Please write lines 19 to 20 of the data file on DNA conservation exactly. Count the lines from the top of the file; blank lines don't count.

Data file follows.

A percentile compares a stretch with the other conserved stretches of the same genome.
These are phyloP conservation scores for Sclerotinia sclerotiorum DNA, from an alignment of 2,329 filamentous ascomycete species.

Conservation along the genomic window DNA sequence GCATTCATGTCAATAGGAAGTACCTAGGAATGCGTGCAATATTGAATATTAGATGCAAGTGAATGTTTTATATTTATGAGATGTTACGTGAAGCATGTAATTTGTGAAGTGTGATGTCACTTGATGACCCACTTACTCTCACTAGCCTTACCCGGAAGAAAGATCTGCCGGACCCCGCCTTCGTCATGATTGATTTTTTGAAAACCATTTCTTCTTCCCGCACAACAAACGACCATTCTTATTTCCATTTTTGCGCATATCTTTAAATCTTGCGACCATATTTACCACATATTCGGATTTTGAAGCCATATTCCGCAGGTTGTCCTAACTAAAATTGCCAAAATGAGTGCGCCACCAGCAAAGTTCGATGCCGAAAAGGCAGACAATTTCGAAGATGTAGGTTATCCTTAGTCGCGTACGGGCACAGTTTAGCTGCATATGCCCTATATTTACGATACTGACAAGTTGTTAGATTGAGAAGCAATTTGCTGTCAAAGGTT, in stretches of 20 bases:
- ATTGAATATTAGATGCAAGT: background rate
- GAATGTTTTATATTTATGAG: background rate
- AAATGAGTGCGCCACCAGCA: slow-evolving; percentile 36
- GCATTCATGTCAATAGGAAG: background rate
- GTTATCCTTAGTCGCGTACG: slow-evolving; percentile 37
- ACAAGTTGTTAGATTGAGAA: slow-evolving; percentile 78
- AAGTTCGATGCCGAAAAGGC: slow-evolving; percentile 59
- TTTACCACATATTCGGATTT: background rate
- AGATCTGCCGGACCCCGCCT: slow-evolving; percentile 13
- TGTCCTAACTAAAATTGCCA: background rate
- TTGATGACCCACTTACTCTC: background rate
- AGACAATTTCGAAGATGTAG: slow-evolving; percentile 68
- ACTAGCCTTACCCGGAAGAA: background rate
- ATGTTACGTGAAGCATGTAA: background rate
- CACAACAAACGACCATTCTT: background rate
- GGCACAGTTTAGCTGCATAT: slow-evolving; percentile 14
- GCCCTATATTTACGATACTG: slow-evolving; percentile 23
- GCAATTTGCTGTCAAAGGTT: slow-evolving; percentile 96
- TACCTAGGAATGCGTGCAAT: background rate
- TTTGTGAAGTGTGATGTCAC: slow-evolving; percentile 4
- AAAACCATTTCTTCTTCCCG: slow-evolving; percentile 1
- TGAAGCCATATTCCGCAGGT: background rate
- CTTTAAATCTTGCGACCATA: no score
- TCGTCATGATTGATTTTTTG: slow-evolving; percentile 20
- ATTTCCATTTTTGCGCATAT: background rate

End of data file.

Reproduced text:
- GGCACAGTTTAGCTGCATAT: slow-evolving; percentile 14
- GCCCTATATTTACGATACTG: slow-evolving; percentile 23